The effects of Palmyra in Syria

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Palmyra effects

Palmyra is located in the desert of central Syria, and the city of Palmyra has witnessed its best ages in the period from the first centuries to the third century AD, where it carried the caravans that the various precious goods passed through, as well as carrying with them the different cultural influences that linked the north to the south, and the east to the west, and those appeared The effects are evident on the urban character of Palmyra, as the city was planned in the Hellenic style, which depends on dividing the city into main straight streets from which the smaller streets branch, so the city appears from above as a chessboard, built in the city temples dedicated to the worship of ancient pagan deities like Baal, Latt, El Beside the palaces and orchards, while the tombs were placed outside the city walls.

The most important archaeological sites of Palmyra

There are many archaeological sites in Palmyra, including the following:

  • Roman theater: The Roman theater was built in two phases in the second and third centuries AD, where the runway was built in the first half of the second century, while the construction of the podium ended in the early third century, and the theater was designed in the form of a semicircle in which there is a space paved with stones for performances and has three gates dedicated to the gate Southern ones were used to introduce wrestling animals, and limestone was used in the construction.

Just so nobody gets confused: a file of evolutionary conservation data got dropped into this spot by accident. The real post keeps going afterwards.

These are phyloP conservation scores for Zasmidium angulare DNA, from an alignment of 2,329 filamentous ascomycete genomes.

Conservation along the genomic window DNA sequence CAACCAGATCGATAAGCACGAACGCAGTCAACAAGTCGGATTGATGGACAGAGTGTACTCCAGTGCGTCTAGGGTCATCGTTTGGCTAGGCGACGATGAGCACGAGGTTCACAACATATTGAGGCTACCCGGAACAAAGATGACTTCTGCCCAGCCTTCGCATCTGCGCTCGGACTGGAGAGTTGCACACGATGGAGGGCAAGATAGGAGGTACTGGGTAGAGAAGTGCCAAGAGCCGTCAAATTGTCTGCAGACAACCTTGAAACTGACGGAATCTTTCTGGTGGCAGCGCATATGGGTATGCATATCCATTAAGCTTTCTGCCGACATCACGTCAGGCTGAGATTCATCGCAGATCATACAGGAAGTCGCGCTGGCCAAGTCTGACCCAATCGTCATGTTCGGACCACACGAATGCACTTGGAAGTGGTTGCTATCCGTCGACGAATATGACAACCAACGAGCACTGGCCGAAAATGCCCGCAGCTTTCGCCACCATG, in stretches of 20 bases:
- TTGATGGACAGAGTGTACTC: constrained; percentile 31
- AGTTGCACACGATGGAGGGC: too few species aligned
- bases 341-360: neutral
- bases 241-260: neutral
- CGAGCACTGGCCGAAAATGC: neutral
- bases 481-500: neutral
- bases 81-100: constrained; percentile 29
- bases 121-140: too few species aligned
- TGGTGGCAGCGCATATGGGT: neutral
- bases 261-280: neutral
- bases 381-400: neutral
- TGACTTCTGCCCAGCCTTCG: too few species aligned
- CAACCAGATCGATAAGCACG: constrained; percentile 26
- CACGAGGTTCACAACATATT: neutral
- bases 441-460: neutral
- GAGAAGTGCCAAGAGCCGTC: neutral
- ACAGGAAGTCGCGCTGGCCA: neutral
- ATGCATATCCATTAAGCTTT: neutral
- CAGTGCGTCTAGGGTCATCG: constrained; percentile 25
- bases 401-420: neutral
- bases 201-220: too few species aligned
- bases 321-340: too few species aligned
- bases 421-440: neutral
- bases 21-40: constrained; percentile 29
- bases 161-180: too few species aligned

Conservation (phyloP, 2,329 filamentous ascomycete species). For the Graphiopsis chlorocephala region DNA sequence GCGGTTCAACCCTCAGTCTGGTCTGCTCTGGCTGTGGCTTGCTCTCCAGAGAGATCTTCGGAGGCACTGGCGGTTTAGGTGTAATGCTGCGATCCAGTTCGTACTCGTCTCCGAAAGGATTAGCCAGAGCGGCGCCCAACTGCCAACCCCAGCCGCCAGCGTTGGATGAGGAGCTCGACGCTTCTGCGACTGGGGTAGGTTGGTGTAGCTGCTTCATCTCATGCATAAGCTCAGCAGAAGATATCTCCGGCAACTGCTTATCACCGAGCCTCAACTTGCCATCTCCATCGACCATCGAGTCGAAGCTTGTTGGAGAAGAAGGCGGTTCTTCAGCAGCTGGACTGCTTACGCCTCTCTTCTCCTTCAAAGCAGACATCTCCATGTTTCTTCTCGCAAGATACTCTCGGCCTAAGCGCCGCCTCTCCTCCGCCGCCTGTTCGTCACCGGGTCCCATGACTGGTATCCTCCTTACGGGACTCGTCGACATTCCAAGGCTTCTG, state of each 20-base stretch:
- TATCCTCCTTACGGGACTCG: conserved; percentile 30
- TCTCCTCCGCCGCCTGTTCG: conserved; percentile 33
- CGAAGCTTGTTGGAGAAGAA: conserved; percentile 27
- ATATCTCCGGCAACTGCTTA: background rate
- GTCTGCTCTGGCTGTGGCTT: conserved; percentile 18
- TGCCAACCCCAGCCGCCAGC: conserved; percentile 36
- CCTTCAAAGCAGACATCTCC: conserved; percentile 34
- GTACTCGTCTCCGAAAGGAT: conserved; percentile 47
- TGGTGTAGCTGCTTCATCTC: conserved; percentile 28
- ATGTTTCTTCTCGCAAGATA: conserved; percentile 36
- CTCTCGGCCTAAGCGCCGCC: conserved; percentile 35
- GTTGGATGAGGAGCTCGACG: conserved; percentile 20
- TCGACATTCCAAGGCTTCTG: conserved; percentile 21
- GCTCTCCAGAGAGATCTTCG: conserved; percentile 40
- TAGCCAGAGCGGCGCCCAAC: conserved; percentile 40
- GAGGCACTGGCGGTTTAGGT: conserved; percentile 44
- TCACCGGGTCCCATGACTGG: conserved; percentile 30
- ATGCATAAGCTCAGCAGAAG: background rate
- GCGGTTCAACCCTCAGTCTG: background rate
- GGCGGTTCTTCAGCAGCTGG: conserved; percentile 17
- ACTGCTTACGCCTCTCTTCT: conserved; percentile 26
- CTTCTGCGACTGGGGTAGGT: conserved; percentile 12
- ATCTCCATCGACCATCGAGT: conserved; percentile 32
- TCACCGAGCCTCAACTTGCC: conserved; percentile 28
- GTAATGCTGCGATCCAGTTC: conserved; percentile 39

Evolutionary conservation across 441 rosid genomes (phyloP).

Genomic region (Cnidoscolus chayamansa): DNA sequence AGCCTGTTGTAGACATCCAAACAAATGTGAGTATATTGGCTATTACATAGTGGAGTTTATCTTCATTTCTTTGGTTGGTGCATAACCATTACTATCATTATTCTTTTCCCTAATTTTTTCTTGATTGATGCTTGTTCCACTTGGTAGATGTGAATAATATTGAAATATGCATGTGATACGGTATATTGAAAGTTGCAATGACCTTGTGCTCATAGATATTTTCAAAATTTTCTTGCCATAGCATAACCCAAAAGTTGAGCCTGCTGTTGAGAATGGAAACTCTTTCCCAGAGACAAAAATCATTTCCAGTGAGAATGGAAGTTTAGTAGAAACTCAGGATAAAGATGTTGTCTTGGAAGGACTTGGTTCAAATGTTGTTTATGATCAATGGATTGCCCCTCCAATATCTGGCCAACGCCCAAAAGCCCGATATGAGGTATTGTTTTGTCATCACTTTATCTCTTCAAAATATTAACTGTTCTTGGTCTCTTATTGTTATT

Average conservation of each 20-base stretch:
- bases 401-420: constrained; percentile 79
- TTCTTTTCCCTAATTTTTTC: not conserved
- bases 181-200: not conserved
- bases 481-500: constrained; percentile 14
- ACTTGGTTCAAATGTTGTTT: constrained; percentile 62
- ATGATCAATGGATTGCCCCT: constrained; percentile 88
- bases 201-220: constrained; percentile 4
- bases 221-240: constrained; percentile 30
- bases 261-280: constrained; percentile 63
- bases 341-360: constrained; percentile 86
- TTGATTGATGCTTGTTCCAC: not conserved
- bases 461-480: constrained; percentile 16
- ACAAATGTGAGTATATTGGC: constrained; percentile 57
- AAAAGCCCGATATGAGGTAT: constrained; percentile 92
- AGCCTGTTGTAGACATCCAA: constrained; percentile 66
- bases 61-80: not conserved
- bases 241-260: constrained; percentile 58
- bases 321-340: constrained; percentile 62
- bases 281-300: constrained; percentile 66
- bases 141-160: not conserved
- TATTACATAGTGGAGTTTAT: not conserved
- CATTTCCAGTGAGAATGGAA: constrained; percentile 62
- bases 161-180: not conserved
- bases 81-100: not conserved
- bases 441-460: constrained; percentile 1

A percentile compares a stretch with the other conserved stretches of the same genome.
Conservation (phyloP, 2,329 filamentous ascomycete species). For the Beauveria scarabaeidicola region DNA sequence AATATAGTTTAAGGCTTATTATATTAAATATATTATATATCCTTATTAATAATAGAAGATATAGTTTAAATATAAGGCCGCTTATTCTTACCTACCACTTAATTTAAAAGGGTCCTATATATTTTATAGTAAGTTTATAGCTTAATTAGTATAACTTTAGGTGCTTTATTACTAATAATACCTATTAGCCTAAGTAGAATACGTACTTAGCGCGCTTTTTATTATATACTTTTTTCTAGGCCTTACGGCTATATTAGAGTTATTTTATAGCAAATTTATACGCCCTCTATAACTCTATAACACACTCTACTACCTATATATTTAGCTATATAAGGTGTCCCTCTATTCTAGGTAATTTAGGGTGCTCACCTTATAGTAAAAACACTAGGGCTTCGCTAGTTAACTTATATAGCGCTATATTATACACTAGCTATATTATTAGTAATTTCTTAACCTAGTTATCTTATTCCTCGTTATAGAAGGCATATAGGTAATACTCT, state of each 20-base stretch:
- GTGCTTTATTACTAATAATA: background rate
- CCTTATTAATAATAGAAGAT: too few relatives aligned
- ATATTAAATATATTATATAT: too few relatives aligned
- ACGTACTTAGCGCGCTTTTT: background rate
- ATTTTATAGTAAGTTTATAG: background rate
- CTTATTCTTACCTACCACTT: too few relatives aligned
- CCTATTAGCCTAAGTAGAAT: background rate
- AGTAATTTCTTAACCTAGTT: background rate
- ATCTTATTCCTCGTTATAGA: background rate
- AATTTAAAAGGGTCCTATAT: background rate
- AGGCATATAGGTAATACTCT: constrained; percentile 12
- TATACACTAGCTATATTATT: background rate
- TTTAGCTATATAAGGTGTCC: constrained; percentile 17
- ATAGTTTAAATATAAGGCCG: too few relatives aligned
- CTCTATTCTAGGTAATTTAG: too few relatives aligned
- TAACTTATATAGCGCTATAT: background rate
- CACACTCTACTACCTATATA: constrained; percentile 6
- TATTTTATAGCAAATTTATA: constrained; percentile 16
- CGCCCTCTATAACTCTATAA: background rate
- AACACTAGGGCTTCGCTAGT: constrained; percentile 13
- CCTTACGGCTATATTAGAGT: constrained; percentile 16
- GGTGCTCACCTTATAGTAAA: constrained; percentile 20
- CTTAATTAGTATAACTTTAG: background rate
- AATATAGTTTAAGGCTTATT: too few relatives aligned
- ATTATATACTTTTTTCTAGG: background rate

• Nebo Temple: The prophecy of the god Apollo was equivalent to the Romans, the god of wisdom and prediction among the ancient Syrians, and was loved by the public to such an extent that his name was written alongside the name of the great deity Bal-Marduk. The construction of the Nebo Temple began in the late 1st century AD, and there were many expansions that continued until the beginning of the third century. More than thirty Greek columns were built around the temple’s structure, with a stairway leading to the center of the temple.

The history of Palmyra

It is likely that the name Palmyra dates back to one of the old Arabic dialects, which is derived from the verb “Dummar” which means protection, while in the Western languages ​​it was called Palmyra, according to Latin, a name derived from the name of palm trees. It found in Palmyra antiquities dating back to prehistoric times, and in the pre-Christian period it destroyed a city independent of the Romans during their occupation of Syria, before it became part of it and the major commercial role of the city of Petra was transferred to it after the fall of the Nabatean state in the beginning of the second century AD. During this period, there were special advantages in the Roman Empire, until Queen Zenobia entered into a clash with the empire, which ended in the fall of the city in 272 AD.

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